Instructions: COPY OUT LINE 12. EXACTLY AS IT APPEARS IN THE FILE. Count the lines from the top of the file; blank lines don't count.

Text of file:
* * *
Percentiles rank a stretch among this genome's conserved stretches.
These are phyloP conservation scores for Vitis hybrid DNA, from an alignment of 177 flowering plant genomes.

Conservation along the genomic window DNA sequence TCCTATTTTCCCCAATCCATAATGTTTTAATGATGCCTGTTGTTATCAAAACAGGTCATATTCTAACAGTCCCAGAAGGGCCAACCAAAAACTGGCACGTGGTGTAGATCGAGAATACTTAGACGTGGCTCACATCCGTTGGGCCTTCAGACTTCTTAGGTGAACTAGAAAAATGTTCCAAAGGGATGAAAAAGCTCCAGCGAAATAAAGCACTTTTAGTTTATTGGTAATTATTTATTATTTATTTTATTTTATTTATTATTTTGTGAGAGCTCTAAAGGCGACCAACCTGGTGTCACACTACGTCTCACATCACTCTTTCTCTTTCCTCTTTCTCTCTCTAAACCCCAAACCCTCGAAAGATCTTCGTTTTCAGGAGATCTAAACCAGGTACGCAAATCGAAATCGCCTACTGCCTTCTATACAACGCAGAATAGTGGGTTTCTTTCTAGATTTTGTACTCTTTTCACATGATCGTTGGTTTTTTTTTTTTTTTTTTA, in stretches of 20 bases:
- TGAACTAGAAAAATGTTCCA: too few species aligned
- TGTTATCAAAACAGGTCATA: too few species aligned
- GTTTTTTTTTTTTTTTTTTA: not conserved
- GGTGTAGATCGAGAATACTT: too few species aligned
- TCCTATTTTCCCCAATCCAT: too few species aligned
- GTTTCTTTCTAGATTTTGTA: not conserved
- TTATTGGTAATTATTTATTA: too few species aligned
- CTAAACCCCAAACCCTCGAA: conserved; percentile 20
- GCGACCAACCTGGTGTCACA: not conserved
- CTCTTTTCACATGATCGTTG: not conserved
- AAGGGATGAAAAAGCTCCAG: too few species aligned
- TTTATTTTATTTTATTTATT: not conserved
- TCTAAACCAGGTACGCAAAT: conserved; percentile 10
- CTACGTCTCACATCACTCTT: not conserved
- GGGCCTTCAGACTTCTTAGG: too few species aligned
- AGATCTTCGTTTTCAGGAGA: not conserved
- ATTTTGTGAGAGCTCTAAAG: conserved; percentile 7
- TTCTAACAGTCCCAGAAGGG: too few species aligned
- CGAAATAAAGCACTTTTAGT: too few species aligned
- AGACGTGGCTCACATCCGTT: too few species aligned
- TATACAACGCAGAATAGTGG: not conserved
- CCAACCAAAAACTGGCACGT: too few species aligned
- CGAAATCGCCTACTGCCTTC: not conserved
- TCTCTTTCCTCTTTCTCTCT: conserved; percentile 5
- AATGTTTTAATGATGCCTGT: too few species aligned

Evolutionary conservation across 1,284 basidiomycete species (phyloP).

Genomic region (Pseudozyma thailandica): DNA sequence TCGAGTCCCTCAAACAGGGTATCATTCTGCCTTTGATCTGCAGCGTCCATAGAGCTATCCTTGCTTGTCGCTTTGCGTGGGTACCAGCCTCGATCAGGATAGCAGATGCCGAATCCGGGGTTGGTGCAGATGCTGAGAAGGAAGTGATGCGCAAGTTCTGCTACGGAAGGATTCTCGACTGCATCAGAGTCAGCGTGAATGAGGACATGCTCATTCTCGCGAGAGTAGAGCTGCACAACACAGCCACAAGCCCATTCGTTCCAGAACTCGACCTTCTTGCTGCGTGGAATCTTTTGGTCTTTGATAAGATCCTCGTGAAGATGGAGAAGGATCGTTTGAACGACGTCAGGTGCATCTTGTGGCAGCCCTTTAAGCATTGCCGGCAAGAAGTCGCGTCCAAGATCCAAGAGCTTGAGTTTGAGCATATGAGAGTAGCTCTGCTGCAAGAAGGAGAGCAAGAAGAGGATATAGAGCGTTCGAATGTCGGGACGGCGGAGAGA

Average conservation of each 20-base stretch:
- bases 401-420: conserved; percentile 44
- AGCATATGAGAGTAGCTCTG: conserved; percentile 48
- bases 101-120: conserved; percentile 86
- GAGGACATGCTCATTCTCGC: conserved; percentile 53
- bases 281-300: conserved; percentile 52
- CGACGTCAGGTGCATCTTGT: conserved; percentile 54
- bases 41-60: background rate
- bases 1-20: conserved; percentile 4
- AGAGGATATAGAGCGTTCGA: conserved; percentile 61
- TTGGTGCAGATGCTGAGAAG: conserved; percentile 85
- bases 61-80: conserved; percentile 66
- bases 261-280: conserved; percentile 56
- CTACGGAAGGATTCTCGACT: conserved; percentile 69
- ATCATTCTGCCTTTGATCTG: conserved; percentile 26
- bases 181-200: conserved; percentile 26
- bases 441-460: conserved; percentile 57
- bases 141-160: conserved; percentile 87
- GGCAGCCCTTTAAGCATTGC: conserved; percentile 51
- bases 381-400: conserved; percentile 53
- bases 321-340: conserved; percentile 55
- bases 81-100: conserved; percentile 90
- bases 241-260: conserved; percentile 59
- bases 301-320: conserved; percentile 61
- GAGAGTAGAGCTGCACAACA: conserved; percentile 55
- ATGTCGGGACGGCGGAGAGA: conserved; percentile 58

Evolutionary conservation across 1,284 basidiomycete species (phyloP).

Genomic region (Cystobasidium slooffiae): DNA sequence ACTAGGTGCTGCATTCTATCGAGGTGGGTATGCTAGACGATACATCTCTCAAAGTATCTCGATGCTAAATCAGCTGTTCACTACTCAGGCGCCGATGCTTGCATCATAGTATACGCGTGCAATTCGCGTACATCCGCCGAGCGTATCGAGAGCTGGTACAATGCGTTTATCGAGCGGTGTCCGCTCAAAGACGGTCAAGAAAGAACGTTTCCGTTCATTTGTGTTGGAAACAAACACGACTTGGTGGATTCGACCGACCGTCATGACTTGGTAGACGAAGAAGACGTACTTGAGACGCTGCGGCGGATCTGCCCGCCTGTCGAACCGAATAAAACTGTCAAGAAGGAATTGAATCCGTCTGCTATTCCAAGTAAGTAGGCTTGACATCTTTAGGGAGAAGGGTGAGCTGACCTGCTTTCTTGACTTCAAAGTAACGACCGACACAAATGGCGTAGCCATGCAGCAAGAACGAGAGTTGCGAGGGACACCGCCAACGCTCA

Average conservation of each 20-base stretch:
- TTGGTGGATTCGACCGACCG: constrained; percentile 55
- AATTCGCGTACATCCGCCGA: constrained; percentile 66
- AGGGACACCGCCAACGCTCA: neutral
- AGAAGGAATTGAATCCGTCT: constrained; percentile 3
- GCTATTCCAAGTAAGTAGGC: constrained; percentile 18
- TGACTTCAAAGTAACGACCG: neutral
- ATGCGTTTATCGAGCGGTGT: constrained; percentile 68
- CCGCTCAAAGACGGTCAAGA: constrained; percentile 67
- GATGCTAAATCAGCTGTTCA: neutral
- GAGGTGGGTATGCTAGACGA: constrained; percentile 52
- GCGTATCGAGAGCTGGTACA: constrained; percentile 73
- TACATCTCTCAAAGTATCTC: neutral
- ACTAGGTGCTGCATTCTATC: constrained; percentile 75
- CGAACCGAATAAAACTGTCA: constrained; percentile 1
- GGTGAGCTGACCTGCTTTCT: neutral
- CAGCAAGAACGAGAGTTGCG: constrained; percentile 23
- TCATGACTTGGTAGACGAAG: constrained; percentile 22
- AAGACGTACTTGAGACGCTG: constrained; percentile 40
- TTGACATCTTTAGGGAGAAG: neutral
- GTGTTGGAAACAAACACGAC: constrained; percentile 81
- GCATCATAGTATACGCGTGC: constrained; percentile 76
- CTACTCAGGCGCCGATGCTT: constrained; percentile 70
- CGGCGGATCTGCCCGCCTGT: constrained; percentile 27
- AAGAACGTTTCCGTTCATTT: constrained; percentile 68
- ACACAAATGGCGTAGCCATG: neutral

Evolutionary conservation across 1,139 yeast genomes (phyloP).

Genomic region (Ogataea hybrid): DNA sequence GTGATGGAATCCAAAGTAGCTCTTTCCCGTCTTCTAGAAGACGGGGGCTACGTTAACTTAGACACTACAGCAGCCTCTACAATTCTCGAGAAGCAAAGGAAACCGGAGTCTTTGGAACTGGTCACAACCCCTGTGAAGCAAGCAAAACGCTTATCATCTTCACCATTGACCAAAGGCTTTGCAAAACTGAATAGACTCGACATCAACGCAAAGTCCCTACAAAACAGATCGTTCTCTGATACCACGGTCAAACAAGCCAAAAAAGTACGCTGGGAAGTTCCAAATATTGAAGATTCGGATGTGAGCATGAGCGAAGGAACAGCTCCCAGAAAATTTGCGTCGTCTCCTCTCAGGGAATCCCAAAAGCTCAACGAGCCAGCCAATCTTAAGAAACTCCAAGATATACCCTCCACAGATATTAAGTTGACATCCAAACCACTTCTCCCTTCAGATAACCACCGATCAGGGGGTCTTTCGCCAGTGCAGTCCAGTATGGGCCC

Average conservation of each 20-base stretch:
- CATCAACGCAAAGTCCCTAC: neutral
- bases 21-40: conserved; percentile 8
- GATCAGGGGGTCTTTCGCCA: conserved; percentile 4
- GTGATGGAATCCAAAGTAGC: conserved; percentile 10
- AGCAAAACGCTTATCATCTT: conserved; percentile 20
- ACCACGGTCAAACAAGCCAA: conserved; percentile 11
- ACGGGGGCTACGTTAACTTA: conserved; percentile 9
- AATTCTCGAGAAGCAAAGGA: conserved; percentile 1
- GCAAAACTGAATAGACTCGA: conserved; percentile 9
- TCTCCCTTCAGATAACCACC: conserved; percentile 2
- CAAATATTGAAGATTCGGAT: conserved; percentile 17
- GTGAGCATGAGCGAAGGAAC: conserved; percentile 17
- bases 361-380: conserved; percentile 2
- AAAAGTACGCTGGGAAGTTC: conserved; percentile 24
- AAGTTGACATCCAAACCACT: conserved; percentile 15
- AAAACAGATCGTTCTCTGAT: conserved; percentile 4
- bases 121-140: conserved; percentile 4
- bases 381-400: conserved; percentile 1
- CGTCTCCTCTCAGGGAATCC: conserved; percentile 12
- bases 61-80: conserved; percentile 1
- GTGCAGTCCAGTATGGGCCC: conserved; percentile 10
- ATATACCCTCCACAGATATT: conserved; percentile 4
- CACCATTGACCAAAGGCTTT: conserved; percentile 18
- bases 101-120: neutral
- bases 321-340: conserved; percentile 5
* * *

- GCGACCAACCTGGTGTCACA: not conserved